sometimes ask me for book recommendations. Here are a few books that I can
- Myrdal, Gunnar. 1957. Economic
Theory and Underdeveloped Regions. New York: Harper & Row. This
short book by Myrdal provides one of the best perspectives on how local
economies grow and decline. The book is also known as Rich Lands and
- Jacobs, Jane. 1961. The
Death and Life of Great American Cities. New York: Random House. The
great Jane Jacobs' best book. Not a work of scholarship, but the product
of a very observant eye: Jacobs tells us how something as small as the
width of a sidewalk can make or break a neighborhood.
- Fischer, David
Hackett. 1991. Albion's Seed: Four British Folkways in America.
Oxford: Oxford University Press. Fischer
maintains that the regional cultures in the United States stem from the
cultures brought by four different streams of British immigrants during
- Scott, James C. 1990. Domination
and the Arts of Resistance: Hidden Transcripts. New Haven: Yale
University Press. James C. Scott
shows how oppression creates a distinctive cultural reaction among the
oppressed. The book provides the best description I've seen of the
cultural effects of slavery.
The Evolution of Political Organization
- Kelly, Robert L. 1995.
The Foraging Spectrum: Diversity
in Hunter-Gatherer Lifeways. Washington: Smithsonian Institution
Press. If you were to read a single book on the way that foragers
live and have lived, this synthesis of the vast ethnographic literature
would be an excellent choice.
- Bellwood, Peter. 2004.
First Farmers: The Origins of
Agricultural Societies. Blackwell Publishers. Bringing together evidence from genetics, comparative linguistics,
and archeology, Bellwood describes and explains the Neolithic transition.
- Earle, Timothy. 2002. Bronze Age Economics: The Beginnings
of Political Economies. Boulder: Westview Press. Earle
is an archaeologist, an authority on chiefdoms and early states; this book
looks at Bronze Age Denmark, the pre-Columbian Andes, and Hawaii.
- Finer, Samuel E. 1999.
History of Government (Three Volumes). Oxford: Oxford
University Press. A wonderfully
detailed survey of the ways in which states have been organized, from the
time of Sumer to the present.
The Evolutionary Basis of Human Behavior
- Dunbar, Robin; Louise
Barrett; and John Lycett. 2001. Human
Evolutionary Psychology. London: Palgrave Macmillan. Perhaps the best introduction to the quickly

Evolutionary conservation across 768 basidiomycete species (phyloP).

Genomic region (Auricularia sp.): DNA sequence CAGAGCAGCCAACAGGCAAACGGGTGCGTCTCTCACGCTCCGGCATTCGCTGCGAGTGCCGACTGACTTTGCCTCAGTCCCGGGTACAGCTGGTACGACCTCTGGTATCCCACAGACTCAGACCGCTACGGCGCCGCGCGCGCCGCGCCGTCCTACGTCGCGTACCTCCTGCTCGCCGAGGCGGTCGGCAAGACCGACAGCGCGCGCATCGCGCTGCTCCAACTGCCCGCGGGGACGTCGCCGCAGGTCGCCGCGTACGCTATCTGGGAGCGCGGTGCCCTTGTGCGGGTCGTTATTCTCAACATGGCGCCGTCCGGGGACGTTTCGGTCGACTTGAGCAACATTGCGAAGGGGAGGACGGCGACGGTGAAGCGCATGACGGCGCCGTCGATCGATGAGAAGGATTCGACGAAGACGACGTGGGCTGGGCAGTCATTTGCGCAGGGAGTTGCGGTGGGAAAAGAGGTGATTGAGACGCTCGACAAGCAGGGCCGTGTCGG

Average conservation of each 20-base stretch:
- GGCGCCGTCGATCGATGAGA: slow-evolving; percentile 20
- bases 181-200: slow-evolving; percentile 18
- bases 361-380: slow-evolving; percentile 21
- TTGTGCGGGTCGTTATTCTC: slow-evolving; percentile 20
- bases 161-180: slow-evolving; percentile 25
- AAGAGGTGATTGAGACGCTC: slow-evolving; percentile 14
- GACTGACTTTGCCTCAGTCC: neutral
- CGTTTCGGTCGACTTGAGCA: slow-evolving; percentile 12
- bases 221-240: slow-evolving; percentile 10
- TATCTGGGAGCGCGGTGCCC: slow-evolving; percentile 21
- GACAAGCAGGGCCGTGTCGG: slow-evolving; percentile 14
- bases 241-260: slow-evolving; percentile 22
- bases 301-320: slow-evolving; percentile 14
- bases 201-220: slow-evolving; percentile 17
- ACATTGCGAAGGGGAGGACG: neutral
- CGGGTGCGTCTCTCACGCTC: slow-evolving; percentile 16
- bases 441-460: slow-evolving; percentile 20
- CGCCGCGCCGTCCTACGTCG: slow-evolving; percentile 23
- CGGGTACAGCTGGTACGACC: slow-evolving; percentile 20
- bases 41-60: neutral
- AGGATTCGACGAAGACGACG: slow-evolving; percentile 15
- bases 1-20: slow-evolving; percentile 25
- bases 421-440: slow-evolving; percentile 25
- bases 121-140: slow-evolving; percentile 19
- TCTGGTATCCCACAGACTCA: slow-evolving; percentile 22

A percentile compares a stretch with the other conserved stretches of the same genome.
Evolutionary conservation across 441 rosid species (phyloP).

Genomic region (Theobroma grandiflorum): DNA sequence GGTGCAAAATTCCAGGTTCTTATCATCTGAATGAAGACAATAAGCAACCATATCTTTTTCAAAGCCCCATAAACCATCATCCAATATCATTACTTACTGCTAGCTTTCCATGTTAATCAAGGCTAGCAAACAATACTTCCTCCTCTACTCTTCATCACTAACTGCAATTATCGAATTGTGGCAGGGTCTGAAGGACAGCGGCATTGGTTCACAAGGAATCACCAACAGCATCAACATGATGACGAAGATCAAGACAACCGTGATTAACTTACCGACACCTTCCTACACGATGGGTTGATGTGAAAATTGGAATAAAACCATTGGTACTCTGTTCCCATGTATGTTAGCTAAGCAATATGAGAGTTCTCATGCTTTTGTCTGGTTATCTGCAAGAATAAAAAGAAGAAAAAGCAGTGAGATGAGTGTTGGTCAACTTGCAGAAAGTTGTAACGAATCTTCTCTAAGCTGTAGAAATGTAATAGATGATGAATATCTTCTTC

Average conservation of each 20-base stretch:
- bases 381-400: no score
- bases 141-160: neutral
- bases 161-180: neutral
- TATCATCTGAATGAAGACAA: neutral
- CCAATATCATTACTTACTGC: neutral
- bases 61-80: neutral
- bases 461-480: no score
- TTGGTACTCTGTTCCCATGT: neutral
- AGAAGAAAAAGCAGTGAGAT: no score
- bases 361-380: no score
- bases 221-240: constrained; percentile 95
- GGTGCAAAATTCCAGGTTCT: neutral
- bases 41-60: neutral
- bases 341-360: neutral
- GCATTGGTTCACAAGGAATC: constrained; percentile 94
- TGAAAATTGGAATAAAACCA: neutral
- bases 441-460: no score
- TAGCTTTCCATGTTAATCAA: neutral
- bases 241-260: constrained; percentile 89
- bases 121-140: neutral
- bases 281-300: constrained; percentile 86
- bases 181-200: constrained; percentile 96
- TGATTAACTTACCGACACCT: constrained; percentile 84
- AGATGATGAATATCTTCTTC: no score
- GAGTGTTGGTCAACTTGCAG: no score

developing sciences of human evolutionary psychology and human ecology.
- Ridley, Matt. 2000. Genome . New York: HarperCollins. Ridley
is one of the world's best science writers, and was once the science
editor for The Economist. Here he reviews what is known about the
History of Economic Thought
- Muller, Jerry Z. 2002.
The Mind and the Market:
Capitalism in Modern European Thought. New York: Alfred A. Knopf. Muller
is a gifted writer, with a vast knowledge of European political thought.
More people should read this book.
The War in Iraq and the War against
- Anonymous. 2004. Imperial
Hubris: Why the West is Losing the War on Terror.
Washington, D.C.: Brassey's Inc. Perhaps
the best book to date about the war against America-hating Islamists. The
author is 'anonymous' because he is still employed at the CIA.
- McCarthy, Justin.
2001. The Ottoman Peoples and the End of Empire. London:
Arnold Press. What do Bosnia,
Serbia, Kosovo, Palestine, Israel, Kuwait, and Iraq have in common? Justin
McCarthy provides the historical background for some of today's most
persistent conflicts, explaining how they emerged from the ruins of the
Social Network Analysis
- Scott, John. 2000. Social
Network Analysis: A Handbook (second edition). London: Sage
Publications, Ltd. Scott has written the most accessible
introduction to Social Network Analysis.
- Wasserman, Stanley and
Katherine Faust. 1994. Social Network Analysis: Methods and
Applications. Cambridge: Cambridge University Press. Wasserman and Faust provide an encyclopedic
survey of the mathematical methods used in Social Network Analysis.
- Olson, Mancur. 1982. The Rise and Decline of Nations:
Economic Growth, Stagflation, and Social Rigidities .
New Haven: Yale University Press. Over
twenty years old, but still one of the best books ever written about the
economic problems of representative democracies.
- Thaler, Richard H. 1992. The Winner's Curse:
Paradoxes and Anomalies of Economic Life. Princeton: Princeton
University Press. Thaler's very readable book catalogs anomalies--the
instances where empirical evidence shows that widely accepted economic
theory doesn't work. In economics, as in other sciences, theory evolves to
explain anomalous facts, so the book is valuable in helping economists
understand why theory is developing as it is.